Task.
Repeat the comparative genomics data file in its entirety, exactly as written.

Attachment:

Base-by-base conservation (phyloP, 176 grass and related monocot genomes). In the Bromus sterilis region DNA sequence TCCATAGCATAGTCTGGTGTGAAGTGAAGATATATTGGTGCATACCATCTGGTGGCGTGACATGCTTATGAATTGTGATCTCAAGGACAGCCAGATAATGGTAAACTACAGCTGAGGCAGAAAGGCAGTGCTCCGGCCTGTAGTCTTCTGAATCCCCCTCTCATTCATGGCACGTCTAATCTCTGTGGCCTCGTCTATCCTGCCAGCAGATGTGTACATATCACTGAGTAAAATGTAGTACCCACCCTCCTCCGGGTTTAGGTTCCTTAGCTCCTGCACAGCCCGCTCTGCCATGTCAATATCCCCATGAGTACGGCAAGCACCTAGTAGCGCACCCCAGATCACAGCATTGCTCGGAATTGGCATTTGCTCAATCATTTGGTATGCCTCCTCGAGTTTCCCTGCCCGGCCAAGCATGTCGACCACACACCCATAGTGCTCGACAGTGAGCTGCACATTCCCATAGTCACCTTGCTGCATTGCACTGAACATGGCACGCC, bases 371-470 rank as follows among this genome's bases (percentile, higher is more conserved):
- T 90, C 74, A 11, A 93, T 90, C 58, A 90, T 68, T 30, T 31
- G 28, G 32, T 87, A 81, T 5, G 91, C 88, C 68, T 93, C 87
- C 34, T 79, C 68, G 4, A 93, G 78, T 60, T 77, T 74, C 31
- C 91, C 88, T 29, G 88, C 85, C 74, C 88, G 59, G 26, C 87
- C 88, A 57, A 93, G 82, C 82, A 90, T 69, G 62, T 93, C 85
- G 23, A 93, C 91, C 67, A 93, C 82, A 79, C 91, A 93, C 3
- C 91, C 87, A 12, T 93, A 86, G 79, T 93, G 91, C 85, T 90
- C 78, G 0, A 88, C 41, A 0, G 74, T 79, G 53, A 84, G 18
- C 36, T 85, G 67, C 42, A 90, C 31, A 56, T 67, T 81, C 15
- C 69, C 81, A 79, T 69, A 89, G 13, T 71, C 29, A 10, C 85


Base-by-base conservation (phyloP, 176 grass and related monocot genomes). In the Bromus sterilis region DNA sequence TCCATAGCATAGTCTGGTGTGAAGTGAAGATATATTGGTGCATACCATCTGGTGGCGTGACATGCTTATGAATTGTGATCTCAAGGACAGCCAGATAATGGTAAACTACAGCTGAGGCAGAAAGGCAGTGCTCCGGCCTGTAGTCTTCTGAATCCCCCTCTCATTCATGGCACGTCTAATCTCTGTGGCCTCGTCTATCCTGCCAGCAGATGTGTACATATCACTGAGTAAAATGTAGTACCCACCCTCCTCCGGGTTTAGGTTCCTTAGCTCCTGCACAGCCCGCTCTGCCATGTCAATATCCCCATGAGTACGGCAAGCACCTAGTAGCGCACCCCAGATCACAGCATTGCTCGGAATTGGCATTTGCTCAATCATTTGGTATGCCTCCTCGAGTTTCCCTGCCCGGCCAAGCATGTCGACCACACACCCATAGTGCTCGACAGTGAGCTGCACATTCCCATAGTCACCTTGCTGCATTGCACTGAACATGGCACGCC, bases 371-470 rank as follows among this genome's bases (percentile, higher is more conserved):
- T 90, C 74, A 11, A 93, T 90, C 58, A 90, T 68, T 30, T 31
- G 28, G 32, T 87, A 81, T 5, G 91, C 88, C 68, T 93, C 87
- C 34, T 79, C 68, G 4, A 93, G 78, T 60, T 77, T 74, C 31
- C 91, C 88, T 29, G 88, C 85, C 74, C 88, G 59, G 26, C 87
- C 88, A 57, A 93, G 82, C 82, A 90, T 69, G 62, T 93, C 85
- G 23, A 93, C 91, C 67, A 93, C 82, A 79, C 91, A 93, C 3
- C 91, C 87, A 12, T 93, A 86, G 79, T 93, G 91, C 85, T 90
- C 78, G 0, A 88, C 41, A 0, G 74, T 79, G 53, A 84, G 18
- C 36, T 85, G 67, C 42, A 90, C 31, A 56, T 67, T 81, C 15
- C 69, C 81, A 79, T 69, A 89, G 13, T 71, C 29, A 10, C 85